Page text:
Web search engines can have a say on election results

Web search engines can have a say on election resultsSome research psychologists have stumbled across evidences of a politician’s ranking in election linked to their online popularity. Search engine results reveal a lot on present trends of voting among the general masses. It goes like higher the politician’s rank on search results, more people are likely to vote for him or her. This is discovered by a research psychologist from American Institute for Behavioral Research, California.

The aforementioned findings are advocated by a computer expert from University of Maryland. According to Nicholas Diakopoulos, it is quite a rigorously conducted research study and the methods used were also significant. Although he wasn’t involved directly into this study but has full faith on the claims not being overstated.

During their initial experiment, the research psychologist Epstein along with colleagues hired three teams of over 100 volunteers at California. These were primarily representative of America’s voting population with regard to race, age, political affiliation, etc. Researchers were hoping to find out whether the voters can be influenced on their candidate choice for 2010 election. It was for the election of Australia’s prime minister this time.

For their initiative, the researchers developed a false search engine by the name, Kadoodle. It returned a total list of thirty websites chiefly for finalist candidates. This includes fifteen each for Julia Gillard and Tony Abbott. Majority of Californians knew limited regarding the prime ministerial candidate for prior to the tests. This experiment turned out to be a stint with the Australian political arena. The Californians weren’t aware of the search engine being put out as an experimental step. It was designed to showcase results in a way biased towards a single candidate or others.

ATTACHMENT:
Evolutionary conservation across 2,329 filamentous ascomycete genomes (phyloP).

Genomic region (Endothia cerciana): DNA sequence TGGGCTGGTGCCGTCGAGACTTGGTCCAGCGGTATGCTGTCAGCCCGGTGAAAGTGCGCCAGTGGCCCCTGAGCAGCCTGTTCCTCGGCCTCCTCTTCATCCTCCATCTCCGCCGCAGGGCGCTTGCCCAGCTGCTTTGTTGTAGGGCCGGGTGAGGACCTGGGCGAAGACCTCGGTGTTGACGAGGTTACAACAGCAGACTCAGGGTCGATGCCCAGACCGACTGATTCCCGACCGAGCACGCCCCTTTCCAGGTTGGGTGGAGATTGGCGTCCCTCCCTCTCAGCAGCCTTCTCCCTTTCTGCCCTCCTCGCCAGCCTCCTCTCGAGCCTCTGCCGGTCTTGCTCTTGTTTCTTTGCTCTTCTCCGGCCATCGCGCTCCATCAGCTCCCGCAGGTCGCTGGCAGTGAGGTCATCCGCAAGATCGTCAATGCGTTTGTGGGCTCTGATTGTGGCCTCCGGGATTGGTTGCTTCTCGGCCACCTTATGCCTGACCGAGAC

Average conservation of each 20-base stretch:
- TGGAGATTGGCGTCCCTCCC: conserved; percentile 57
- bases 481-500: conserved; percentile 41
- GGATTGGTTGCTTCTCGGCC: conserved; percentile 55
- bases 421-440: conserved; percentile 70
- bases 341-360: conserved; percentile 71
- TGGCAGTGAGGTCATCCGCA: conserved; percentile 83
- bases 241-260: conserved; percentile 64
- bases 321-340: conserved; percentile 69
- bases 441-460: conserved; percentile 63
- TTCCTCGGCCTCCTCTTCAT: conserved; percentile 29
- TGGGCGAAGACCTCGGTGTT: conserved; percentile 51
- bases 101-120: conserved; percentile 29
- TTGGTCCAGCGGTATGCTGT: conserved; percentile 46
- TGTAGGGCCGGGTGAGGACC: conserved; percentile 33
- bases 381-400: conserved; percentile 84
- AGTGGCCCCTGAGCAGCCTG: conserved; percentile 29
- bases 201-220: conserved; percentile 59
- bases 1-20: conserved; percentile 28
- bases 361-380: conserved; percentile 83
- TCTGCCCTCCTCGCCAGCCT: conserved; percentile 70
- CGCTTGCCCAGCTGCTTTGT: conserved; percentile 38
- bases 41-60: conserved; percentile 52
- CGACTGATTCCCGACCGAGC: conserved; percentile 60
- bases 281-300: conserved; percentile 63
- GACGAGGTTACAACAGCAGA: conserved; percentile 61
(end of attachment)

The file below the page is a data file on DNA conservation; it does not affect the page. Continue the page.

The experiment revealed predictable trend of readers going through web pages from top of search engine result list. Difference made by such ranking surprised these researchers to a certain extent. One sided search results just increased the exact number of the undecided voters selecting the desirable candidate by a margin of 48%. A control team relatively witnessed similar mixture of both the candidates through this list. Limited number of subjects understood the manipulation done and people who did voted in accordance with biased results. According to researcher Epstein, the search engine was doing what it was assigned to do perfectly.

Another experiment on similar lines saw republicans and divorcees with low familiarity to candidates being vulnerable to manipulation of search engine. Users offered extra information which allowed researchers find out demographics which were largely vulnerable. Participants with education, marriage and high annual income were tough to influence. Out of the groups, modern republicans outnumbered others with regard to being susceptible. On similar lines, the third experiment with regard to 2014’s general election of India was also conducted.

After the findings, a concerning aspect remains that search engines don’t require to forcefully manipulate order of the results for manifestation of this effect. According to Diakopoulos, pointing a finger at Google’s algorithm is relatively easy as it remains an inert thing. It may be threatening to the democracy’s legitimacy in the present times.

Image credit: alexmillos

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